Care of cancer survivors

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Published: 1 Nov 2010
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Prof Wim van Harten - Netherlands Cancer Institute, Amsterdam, Netherlands
Due to the improvements in cancer treatment, more and more people are surviving therapy. Prof Wim van Harten speaks about the importance of dealing with the symptoms and problems experienced after treatment and talks about the upcoming OECI meeting which will address this issue. Prof van Harten discusses what other problems he will be concentrating on in his role as president of OECI and speaks about the benefits of cancer centre accreditation.

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ESMO 2010

 

Professor Wim van Harten – Netherlands Cancer Institute, Amsterdam, Netherlands

 

Care of cancer survivors

 

Wim van Harten, Netherlands Cancer Institute, where I spent ten very happy years in the ‘80s, welcome to ecancer.tv and thank you very much for helping to make the OECI link with ecancer.tv happen. You’re going to be the next president and just ahead of that we’re organising meetings in Amsterdam. There are a couple that you’re involved in and I think you’re heading up the lead in the survivorship meeting and that’s in November. Tell us why you’re doing that.

 

Well it is obvious that more people are surviving after cancer treatment and as a consequence of the success of the treatment it is important that survivors are being taken care of properly. We realise that symptoms and problems after treatment are becoming more important and they have to be tackled. So in a way this is as a result of our own success that we have to service these people too.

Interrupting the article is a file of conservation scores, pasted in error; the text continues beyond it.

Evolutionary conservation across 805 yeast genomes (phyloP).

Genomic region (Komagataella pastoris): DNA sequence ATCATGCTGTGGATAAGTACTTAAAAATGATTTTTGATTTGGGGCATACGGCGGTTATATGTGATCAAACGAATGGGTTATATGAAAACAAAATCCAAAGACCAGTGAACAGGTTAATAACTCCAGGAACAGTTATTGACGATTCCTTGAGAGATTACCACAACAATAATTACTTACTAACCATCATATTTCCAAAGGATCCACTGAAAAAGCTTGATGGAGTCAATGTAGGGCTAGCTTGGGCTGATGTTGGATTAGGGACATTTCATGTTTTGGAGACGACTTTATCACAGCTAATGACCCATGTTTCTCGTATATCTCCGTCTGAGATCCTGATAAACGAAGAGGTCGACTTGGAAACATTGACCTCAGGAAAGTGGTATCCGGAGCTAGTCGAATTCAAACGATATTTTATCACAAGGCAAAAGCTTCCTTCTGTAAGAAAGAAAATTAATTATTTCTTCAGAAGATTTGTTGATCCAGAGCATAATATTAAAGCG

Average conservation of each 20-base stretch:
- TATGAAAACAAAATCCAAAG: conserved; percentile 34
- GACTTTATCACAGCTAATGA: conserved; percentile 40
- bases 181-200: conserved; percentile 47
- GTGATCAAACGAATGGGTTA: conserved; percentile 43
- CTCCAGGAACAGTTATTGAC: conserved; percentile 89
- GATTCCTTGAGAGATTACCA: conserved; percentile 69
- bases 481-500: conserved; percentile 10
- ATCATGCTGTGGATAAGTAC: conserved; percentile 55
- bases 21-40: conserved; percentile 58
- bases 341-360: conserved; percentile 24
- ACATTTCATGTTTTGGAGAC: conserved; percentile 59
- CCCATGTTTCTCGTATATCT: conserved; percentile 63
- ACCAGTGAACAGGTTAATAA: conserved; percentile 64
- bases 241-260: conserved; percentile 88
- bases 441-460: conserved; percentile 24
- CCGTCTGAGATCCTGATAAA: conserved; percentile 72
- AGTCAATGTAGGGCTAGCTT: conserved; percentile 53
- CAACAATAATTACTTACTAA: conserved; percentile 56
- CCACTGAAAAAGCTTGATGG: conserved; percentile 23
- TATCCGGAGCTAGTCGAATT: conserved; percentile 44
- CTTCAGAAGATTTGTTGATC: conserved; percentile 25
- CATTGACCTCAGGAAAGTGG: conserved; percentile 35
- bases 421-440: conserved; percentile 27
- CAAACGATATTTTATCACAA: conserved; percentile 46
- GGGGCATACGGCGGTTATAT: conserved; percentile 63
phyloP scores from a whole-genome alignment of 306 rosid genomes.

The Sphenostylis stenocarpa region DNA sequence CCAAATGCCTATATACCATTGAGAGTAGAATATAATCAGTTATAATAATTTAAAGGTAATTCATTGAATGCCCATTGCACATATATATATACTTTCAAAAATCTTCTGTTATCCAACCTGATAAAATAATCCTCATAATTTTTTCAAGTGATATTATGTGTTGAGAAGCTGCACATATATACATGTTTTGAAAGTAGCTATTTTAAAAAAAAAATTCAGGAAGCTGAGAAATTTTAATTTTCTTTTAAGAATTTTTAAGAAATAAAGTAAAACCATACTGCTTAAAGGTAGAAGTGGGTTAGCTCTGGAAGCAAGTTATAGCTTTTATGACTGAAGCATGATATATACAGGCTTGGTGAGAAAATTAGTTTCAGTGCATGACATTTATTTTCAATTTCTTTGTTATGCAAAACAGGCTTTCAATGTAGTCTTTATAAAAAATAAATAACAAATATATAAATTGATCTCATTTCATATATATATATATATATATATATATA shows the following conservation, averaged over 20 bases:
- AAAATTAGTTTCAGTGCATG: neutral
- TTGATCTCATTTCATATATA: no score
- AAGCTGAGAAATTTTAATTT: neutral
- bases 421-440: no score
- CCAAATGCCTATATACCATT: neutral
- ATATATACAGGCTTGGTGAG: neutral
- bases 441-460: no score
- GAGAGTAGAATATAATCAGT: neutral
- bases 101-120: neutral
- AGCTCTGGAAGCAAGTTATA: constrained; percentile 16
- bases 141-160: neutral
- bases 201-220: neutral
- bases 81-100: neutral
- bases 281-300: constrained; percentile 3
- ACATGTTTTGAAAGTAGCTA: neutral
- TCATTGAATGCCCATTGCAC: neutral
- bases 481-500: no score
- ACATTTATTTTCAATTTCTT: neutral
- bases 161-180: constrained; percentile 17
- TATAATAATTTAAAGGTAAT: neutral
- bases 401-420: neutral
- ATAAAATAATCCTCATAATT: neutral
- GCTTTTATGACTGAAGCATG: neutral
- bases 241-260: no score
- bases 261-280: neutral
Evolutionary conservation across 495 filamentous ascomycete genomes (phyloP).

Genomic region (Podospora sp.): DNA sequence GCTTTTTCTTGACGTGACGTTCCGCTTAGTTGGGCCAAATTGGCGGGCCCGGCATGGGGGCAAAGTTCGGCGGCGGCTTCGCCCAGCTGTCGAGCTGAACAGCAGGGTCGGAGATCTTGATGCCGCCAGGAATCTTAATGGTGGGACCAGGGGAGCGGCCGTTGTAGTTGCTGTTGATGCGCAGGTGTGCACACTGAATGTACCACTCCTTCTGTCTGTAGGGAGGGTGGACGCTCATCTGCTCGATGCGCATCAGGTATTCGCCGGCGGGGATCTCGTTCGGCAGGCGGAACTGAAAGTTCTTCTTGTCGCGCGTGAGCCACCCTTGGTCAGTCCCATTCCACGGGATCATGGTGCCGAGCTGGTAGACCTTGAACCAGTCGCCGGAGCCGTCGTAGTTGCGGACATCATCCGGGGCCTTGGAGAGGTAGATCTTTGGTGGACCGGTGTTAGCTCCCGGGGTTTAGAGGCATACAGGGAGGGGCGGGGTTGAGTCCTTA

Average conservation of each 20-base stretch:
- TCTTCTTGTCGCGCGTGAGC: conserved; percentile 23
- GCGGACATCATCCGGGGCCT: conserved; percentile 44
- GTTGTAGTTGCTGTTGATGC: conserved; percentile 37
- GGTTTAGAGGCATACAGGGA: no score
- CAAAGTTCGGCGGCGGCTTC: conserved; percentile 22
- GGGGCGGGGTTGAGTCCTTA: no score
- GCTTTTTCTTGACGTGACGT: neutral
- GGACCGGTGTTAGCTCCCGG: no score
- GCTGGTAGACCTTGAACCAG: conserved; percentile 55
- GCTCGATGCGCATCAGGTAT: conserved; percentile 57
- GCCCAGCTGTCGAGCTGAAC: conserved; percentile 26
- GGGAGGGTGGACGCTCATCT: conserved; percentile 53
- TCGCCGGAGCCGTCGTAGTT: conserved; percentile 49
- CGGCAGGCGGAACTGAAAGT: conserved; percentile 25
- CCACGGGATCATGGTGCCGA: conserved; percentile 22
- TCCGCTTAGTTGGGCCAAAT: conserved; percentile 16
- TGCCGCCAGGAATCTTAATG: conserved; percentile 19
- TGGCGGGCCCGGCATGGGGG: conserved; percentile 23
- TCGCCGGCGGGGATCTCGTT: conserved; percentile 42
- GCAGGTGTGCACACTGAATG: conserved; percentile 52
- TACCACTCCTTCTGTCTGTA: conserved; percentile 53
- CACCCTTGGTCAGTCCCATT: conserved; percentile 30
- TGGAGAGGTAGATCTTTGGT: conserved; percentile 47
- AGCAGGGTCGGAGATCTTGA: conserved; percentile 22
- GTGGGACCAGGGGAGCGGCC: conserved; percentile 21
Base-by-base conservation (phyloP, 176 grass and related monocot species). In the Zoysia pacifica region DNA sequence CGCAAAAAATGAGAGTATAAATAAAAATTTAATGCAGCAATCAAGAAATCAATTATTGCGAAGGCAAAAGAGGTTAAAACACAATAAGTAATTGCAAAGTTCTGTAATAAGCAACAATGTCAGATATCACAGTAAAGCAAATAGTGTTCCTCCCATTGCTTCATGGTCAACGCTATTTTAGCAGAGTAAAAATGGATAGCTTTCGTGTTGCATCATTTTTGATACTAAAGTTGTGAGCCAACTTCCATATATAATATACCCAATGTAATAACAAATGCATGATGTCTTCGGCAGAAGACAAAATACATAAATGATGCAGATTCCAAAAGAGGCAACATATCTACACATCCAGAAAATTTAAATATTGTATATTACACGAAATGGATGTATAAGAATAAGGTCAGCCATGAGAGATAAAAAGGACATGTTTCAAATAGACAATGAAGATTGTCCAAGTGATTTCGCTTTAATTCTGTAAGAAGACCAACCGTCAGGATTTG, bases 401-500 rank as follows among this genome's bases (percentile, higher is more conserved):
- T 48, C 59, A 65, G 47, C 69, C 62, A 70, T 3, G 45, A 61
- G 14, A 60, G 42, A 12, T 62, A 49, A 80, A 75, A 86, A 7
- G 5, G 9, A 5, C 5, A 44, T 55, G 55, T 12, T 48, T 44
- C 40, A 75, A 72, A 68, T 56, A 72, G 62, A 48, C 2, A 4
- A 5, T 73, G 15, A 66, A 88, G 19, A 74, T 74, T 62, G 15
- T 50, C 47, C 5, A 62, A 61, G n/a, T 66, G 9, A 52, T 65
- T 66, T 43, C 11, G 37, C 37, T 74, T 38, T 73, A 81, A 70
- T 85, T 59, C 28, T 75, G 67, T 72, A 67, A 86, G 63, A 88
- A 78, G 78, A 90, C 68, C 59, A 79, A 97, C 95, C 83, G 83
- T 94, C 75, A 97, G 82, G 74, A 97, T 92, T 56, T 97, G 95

It’s nice to have that problem, of course. So who is going to be at this, is it for patients, by patients or for survivors, by survivors?

 

No, this is firstly to obtain an overview of activities in Europe especially. There will also be two well-known speakers from the US, Patricia Ganz and Melinda Edwin.

 

Yes, I know Patricia.

 

And for various European countries like Denmark, Germany and the Netherlands of course, to have firstly an overview of developments everywhere; we will see what kind of co-operations will follow after that.

 

And being a national cancer institute in the Netherlands and many of the OECI members are the same, you have a leadership role as an institute to lead this sort of activity.

 

Yes, I think so.

 

Do you see that happening with the support of the other OECI institutes or are you doing this because you’re just further down the line and you’re more organised?

 

Well we are somewhat advanced in this field, both in research and in practical services, organising services which is not very easy, especially when budget cuts are going on everywhere. But it is an important issue and, of course, we hope to stimulate co-operation and exchange ideas in this way. To come back to the OECI role, especially survivorship care has not to do just with one profession but it is also a multi-disciplinary field in which especially the Institution has an important role to play.

 

And is this going to be something which is going to be fairly up in the front of your presidency when you take over shortly?

 

Well this is one of the issues - strengthening the position of and the knowledge on how to organise cancer centres, because there’s a shift from professionalism towards institutional co-operation in the field of cancer care. This is a very important development which I would like to foster and stimulate.

 

It’s a nice balance because your institute has also been one of the leaders in the EuroCAM platform, European Commission FP7 project, which we hope will start on 1st January 2011. That’s of course more high-tech and there will be platforms across the industry and indeed there’s an OECI meeting in Amsterdam on molecular pathology, which presumably will be also linking up some of these institutes.

 

In March next year. Well especially my colleague, Tom Burns, is very active in the EuroCAM platform but myself, I am involved in a follow-up next stage in accreditation, the accreditation or designation of excellent cancer centres, which is the next stage in trying to build up the system of comprehensive cancer care in Europe in a bottom up way because that’s the only way we can do it.

 

And it’s a very Dutch way of doing things and it’s always worked for Holland. And you do everything better, as I well know now.

 

Well, we have to show it but we have a good chance, I think.

 

Wim, thanks very much indeed and we’ll look forward to seeing you in November in Amsterdam.

 

Thank you very much.